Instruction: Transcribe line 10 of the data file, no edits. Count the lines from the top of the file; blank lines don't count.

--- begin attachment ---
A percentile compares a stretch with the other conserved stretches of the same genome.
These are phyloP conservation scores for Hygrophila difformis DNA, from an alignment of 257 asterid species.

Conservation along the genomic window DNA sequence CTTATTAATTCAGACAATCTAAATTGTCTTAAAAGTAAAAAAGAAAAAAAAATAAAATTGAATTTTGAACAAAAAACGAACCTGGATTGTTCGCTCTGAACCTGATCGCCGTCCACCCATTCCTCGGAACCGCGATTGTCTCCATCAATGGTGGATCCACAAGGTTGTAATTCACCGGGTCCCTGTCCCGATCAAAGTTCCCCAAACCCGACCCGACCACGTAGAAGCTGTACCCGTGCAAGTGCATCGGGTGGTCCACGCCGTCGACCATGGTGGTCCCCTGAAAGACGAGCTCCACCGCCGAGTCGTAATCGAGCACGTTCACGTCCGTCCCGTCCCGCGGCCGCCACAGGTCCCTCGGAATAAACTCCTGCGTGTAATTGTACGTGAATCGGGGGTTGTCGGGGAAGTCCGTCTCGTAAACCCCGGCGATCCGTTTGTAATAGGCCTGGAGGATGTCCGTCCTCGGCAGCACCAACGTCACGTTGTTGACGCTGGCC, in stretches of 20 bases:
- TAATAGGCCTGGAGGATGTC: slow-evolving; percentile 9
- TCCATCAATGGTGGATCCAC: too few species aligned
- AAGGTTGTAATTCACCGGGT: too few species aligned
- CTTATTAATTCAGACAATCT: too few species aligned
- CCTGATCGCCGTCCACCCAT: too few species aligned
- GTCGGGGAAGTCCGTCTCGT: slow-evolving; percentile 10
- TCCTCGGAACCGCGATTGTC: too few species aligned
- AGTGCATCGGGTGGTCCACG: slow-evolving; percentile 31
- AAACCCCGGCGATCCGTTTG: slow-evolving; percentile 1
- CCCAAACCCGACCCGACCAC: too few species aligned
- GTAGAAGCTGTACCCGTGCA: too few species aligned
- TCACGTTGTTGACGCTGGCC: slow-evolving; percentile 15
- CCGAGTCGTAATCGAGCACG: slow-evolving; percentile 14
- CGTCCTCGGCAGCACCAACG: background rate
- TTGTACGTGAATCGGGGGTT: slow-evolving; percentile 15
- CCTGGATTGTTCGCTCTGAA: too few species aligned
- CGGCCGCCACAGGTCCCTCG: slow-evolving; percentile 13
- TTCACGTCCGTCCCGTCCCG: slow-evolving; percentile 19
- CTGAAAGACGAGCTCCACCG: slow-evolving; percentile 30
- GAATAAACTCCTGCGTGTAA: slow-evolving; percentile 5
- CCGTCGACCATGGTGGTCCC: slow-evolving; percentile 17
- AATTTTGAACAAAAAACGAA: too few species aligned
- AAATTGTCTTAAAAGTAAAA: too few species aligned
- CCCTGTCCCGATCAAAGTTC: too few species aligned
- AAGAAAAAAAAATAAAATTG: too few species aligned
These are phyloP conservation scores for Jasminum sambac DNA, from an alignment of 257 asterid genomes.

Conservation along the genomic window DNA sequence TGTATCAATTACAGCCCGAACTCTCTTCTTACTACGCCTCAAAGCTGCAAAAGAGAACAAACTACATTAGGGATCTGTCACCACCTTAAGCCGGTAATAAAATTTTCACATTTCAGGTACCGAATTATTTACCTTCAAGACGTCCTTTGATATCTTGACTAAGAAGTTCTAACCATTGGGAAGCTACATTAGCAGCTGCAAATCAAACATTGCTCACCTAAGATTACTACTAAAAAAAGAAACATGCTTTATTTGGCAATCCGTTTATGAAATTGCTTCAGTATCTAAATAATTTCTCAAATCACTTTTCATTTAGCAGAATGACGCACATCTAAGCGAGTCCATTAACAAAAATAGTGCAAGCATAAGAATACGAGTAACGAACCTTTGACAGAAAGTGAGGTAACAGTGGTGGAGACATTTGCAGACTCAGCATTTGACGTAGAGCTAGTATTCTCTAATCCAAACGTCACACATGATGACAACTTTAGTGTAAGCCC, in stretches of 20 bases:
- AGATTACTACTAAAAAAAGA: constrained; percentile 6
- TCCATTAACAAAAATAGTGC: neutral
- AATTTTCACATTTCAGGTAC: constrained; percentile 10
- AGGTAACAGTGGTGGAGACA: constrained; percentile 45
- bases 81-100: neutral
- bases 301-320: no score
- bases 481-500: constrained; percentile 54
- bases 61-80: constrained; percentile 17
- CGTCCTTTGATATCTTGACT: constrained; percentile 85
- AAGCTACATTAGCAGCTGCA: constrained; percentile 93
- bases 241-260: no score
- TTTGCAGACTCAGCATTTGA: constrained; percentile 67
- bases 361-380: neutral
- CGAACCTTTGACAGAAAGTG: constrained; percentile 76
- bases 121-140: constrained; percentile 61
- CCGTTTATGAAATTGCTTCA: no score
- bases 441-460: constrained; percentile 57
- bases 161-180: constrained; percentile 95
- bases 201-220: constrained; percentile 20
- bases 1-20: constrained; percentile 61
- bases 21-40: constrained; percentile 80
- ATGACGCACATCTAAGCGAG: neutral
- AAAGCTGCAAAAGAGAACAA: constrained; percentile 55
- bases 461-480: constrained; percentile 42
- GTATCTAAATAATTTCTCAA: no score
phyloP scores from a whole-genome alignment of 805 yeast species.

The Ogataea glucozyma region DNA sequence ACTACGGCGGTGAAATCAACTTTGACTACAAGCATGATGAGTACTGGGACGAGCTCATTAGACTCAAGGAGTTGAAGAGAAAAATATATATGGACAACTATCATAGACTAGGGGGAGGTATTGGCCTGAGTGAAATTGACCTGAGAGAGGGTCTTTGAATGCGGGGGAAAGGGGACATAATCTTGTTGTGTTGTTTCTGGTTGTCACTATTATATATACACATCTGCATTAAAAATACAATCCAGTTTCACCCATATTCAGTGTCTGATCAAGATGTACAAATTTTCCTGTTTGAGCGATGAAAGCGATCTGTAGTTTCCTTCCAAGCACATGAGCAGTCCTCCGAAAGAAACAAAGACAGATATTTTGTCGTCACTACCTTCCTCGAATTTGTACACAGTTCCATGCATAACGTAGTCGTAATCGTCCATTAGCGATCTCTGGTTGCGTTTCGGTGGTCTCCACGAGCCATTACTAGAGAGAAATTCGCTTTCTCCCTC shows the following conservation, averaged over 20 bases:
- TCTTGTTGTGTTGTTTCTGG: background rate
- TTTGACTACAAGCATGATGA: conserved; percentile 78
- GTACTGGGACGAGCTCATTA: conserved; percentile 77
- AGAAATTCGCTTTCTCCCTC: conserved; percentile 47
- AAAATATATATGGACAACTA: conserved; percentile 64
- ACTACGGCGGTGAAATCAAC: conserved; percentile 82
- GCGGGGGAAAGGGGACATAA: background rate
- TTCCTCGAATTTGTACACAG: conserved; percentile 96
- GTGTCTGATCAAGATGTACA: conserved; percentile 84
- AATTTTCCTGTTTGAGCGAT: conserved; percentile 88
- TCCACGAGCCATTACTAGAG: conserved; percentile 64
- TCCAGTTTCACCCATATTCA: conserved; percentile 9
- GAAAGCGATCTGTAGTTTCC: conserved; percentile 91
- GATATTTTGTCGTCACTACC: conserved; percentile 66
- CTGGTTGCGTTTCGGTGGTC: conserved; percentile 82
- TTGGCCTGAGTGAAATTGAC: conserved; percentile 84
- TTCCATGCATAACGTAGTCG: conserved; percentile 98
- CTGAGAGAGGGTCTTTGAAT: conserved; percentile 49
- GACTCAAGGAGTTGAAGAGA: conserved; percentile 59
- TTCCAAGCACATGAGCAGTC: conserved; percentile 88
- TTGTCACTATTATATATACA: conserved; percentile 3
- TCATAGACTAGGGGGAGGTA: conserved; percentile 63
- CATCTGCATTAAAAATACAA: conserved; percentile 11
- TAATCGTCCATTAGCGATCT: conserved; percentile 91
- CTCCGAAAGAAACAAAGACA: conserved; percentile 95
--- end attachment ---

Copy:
- TCCTCGGAACCGCGATTGTC: too few species aligned